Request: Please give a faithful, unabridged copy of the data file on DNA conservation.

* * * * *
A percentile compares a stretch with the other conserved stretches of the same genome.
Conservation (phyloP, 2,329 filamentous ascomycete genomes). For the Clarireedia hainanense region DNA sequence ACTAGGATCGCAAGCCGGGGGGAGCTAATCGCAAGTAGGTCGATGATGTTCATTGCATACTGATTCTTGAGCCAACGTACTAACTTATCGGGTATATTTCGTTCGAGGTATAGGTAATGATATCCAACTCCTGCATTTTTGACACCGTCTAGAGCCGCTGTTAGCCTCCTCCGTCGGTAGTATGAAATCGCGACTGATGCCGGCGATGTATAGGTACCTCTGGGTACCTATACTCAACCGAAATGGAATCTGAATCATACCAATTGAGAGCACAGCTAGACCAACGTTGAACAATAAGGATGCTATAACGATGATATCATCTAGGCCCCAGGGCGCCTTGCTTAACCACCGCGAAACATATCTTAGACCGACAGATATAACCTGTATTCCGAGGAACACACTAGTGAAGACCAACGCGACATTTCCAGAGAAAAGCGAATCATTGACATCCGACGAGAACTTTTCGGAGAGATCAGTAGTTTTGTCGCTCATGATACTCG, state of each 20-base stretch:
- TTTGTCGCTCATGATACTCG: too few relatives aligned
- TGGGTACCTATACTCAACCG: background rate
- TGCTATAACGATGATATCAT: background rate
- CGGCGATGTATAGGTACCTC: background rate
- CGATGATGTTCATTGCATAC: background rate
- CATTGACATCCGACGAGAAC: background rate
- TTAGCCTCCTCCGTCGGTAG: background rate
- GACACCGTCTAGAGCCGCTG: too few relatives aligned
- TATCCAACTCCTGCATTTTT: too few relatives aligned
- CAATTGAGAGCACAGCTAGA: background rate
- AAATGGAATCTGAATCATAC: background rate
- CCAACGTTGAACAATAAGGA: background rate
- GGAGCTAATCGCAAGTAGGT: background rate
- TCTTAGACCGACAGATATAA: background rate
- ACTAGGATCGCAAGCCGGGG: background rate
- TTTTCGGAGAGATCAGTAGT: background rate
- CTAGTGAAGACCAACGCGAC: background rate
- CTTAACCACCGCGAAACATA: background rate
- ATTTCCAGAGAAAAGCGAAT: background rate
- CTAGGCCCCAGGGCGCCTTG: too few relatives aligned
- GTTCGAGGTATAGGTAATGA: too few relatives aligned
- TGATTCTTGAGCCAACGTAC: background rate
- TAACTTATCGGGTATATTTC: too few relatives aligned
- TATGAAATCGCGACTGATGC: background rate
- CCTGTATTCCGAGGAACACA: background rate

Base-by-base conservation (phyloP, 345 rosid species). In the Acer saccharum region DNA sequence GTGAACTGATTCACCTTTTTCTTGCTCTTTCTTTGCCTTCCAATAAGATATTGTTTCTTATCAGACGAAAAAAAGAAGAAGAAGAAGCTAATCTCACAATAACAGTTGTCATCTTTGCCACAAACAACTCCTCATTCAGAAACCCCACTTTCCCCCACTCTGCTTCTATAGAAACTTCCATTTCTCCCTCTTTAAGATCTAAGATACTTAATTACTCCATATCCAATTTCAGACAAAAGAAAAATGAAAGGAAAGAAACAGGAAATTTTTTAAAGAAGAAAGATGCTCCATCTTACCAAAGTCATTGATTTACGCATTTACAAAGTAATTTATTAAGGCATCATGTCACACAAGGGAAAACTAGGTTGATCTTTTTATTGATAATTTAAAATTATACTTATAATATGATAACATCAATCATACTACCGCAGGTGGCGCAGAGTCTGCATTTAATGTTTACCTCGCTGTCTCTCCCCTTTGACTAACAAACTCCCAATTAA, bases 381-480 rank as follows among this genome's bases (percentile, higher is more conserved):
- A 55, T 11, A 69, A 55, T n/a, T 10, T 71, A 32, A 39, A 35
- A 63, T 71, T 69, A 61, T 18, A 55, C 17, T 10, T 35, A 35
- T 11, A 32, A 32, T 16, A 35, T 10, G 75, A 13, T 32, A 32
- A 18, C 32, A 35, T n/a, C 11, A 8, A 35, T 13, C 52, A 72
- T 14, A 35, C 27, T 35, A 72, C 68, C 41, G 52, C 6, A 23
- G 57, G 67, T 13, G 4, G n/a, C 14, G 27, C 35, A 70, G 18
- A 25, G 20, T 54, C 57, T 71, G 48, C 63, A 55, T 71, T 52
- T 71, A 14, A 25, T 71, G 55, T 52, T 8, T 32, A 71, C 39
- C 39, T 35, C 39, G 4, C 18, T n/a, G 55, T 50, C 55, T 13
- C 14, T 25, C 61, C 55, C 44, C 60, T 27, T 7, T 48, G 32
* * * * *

A percentile compares a stretch with the other conserved stretches of the same genome.
Conservation (phyloP, 2,329 filamentous ascomycete genomes). For the Clarireedia hainanense region DNA sequence ACTAGGATCGCAAGCCGGGGGGAGCTAATCGCAAGTAGGTCGATGATGTTCATTGCATACTGATTCTTGAGCCAACGTACTAACTTATCGGGTATATTTCGTTCGAGGTATAGGTAATGATATCCAACTCCTGCATTTTTGACACCGTCTAGAGCCGCTGTTAGCCTCCTCCGTCGGTAGTATGAAATCGCGACTGATGCCGGCGATGTATAGGTACCTCTGGGTACCTATACTCAACCGAAATGGAATCTGAATCATACCAATTGAGAGCACAGCTAGACCAACGTTGAACAATAAGGATGCTATAACGATGATATCATCTAGGCCCCAGGGCGCCTTGCTTAACCACCGCGAAACATATCTTAGACCGACAGATATAACCTGTATTCCGAGGAACACACTAGTGAAGACCAACGCGACATTTCCAGAGAAAAGCGAATCATTGACATCCGACGAGAACTTTTCGGAGAGATCAGTAGTTTTGTCGCTCATGATACTCG, state of each 20-base stretch:
- TTTGTCGCTCATGATACTCG: too few relatives aligned
- TGGGTACCTATACTCAACCG: background rate
- TGCTATAACGATGATATCAT: background rate
- CGGCGATGTATAGGTACCTC: background rate
- CGATGATGTTCATTGCATAC: background rate
- CATTGACATCCGACGAGAAC: background rate
- TTAGCCTCCTCCGTCGGTAG: background rate
- GACACCGTCTAGAGCCGCTG: too few relatives aligned
- TATCCAACTCCTGCATTTTT: too few relatives aligned
- CAATTGAGAGCACAGCTAGA: background rate
- AAATGGAATCTGAATCATAC: background rate
- CCAACGTTGAACAATAAGGA: background rate
- GGAGCTAATCGCAAGTAGGT: background rate
- TCTTAGACCGACAGATATAA: background rate
- ACTAGGATCGCAAGCCGGGG: background rate
- TTTTCGGAGAGATCAGTAGT: background rate
- CTAGTGAAGACCAACGCGAC: background rate
- CTTAACCACCGCGAAACATA: background rate
- ATTTCCAGAGAAAAGCGAAT: background rate
- CTAGGCCCCAGGGCGCCTTG: too few relatives aligned
- GTTCGAGGTATAGGTAATGA: too few relatives aligned
- TGATTCTTGAGCCAACGTAC: background rate
- TAACTTATCGGGTATATTTC: too few relatives aligned
- TATGAAATCGCGACTGATGC: background rate
- CCTGTATTCCGAGGAACACA: background rate

Base-by-base conservation (phyloP, 345 rosid species). In the Acer saccharum region DNA sequence GTGAACTGATTCACCTTTTTCTTGCTCTTTCTTTGCCTTCCAATAAGATATTGTTTCTTATCAGACGAAAAAAAGAAGAAGAAGAAGCTAATCTCACAATAACAGTTGTCATCTTTGCCACAAACAACTCCTCATTCAGAAACCCCACTTTCCCCCACTCTGCTTCTATAGAAACTTCCATTTCTCCCTCTTTAAGATCTAAGATACTTAATTACTCCATATCCAATTTCAGACAAAAGAAAAATGAAAGGAAAGAAACAGGAAATTTTTTAAAGAAGAAAGATGCTCCATCTTACCAAAGTCATTGATTTACGCATTTACAAAGTAATTTATTAAGGCATCATGTCACACAAGGGAAAACTAGGTTGATCTTTTTATTGATAATTTAAAATTATACTTATAATATGATAACATCAATCATACTACCGCAGGTGGCGCAGAGTCTGCATTTAATGTTTACCTCGCTGTCTCTCCCCTTTGACTAACAAACTCCCAATTAA, bases 381-480 rank as follows among this genome's bases (percentile, higher is more conserved):
- A 55, T 11, A 69, A 55, T n/a, T 10, T 71, A 32, A 39, A 35
- A 63, T 71, T 69, A 61, T 18, A 55, C 17, T 10, T 35, A 35
- T 11, A 32, A 32, T 16, A 35, T 10, G 75, A 13, T 32, A 32
- A 18, C 32, A 35, T n/a, C 11, A 8, A 35, T 13, C 52, A 72
- T 14, A 35, C 27, T 35, A 72, C 68, C 41, G 52, C 6, A 23
- G 57, G 67, T 13, G 4, G n/a, C 14, G 27, C 35, A 70, G 18
- A 25, G 20, T 54, C 57, T 71, G 48, C 63, A 55, T 71, T 52
- T 71, A 14, A 25, T 71, G 55, T 52, T 8, T 32, A 71, C 39
- C 39, T 35, C 39, G 4, C 18, T n/a, G 55, T 50, C 55, T 13
- C 14, T 25, C 61, C 55, C 44, C 60, T 27, T 7, T 48, G 32